Tiger Woods continues to battle two foes: his health and the LIV Golf Series.
In comments made Tuesday at the Hero World Challenge in the Bahamas, Woods disclosed he had two previously unreported surgeries following the serious leg injuries he sustained in a single-car crash in February 2021 in Los Angeles.
While declining to provide further details of the procedures, Woods said his current bout with plantar fasciitis is linked to the leg injury.
The right foot condition will keep him from playing this week in the Hero World Challenge, which Woods hosts annually. He said he still plans to play in two events -- The Match on Dec. 10 and the PNC Championship the following week -- because of less pressure on his lower body since he can ride in a cart.
"It was a tough decision just because I want to play," Woods said. "I like playing, I like competing, but unfortunately, I can hit the golf ball and hit whatever shot you want, I just can't walk. And so I've had a few setbacks during the year that I still was able to somehow play through, but this one I just can't. Only time can heal this one, and stay off my feet and get a lot of treatment done."
At The Match, he will pair with World No. 1 Rory McIlroy in a 12-hole match under the lights against Jordan Spieth and Justin Thomas at Pelican Golf Club in Belleair, Fla. At the PNC, he will play with his 13-year-old son, Charlie.
"Charlie will just hit all the shots and I'll just get the putts out of the hole, so pretty easy there," he said. "But other than that, in The Match we're playing in, we're flying in carts."
Woods also devoted a portion of his session with reporters to the PGA Tour's battle with the LIV Golf Series, which is funded by the Saudis and led by former major champion Greg Norman. The two tours have ongoing litigation against each other, and Woods agrees with McIlroy, who spoke out earlier this month against Norman, that the two circuits can't work together until Norman is out of the picture.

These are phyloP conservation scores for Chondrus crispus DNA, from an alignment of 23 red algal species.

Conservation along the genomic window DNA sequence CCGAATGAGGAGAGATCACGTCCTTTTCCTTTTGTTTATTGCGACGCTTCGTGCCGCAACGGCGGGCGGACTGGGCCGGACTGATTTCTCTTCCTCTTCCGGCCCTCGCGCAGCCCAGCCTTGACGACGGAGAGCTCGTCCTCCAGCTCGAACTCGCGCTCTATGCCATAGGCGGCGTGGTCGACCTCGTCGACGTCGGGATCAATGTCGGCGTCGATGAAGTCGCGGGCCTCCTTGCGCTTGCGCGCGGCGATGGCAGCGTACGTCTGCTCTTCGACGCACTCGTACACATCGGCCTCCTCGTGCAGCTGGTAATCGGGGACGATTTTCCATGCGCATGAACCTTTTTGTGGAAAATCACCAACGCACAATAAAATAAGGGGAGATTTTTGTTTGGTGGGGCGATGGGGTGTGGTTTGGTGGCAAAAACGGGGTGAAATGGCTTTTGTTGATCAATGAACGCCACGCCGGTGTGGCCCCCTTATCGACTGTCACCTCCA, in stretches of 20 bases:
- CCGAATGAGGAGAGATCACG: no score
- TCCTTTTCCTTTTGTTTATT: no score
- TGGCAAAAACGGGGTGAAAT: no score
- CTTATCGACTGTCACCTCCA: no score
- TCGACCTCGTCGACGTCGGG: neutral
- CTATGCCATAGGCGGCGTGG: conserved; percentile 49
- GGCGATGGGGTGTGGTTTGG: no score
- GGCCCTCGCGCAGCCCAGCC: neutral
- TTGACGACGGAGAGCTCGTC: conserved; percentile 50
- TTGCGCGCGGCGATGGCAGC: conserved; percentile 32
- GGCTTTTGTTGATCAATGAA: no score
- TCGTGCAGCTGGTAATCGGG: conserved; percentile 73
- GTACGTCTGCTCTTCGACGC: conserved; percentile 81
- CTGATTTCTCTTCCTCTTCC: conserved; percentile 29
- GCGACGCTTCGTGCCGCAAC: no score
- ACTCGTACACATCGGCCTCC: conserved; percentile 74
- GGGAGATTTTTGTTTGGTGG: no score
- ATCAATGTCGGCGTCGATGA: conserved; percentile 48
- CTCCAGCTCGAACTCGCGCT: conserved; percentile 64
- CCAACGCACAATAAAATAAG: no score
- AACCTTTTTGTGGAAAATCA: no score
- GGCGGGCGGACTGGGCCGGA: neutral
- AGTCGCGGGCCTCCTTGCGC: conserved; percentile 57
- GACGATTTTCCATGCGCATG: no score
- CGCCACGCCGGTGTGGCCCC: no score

"There is no willingness to negotiate if you have litigation against you," said Woods, an 82-time winner on the PGA Tour. "I think Greg has to go first of all.
"It has to start with leadership on their side, understanding that what is happening right now is not the best future for the whole game of golf. You need to have the two bodies come together and if one side has so much animosity, trying to destroy our tour, then how do you work with that?"
His remarks echo the talking points McIlroy, who two weeks ago said, "I think Greg needs to go."
"I think he just needs to exit stage left. He's made his mark, but I think now is the right time to sort of say, 'Look, you've got this thing off the ground, but no one is going to talk unless there's an adult in the room that can actually try to mend fences,'" McIlroy said prior to the DP World Tour Championship in Dubai.
--Field Level Media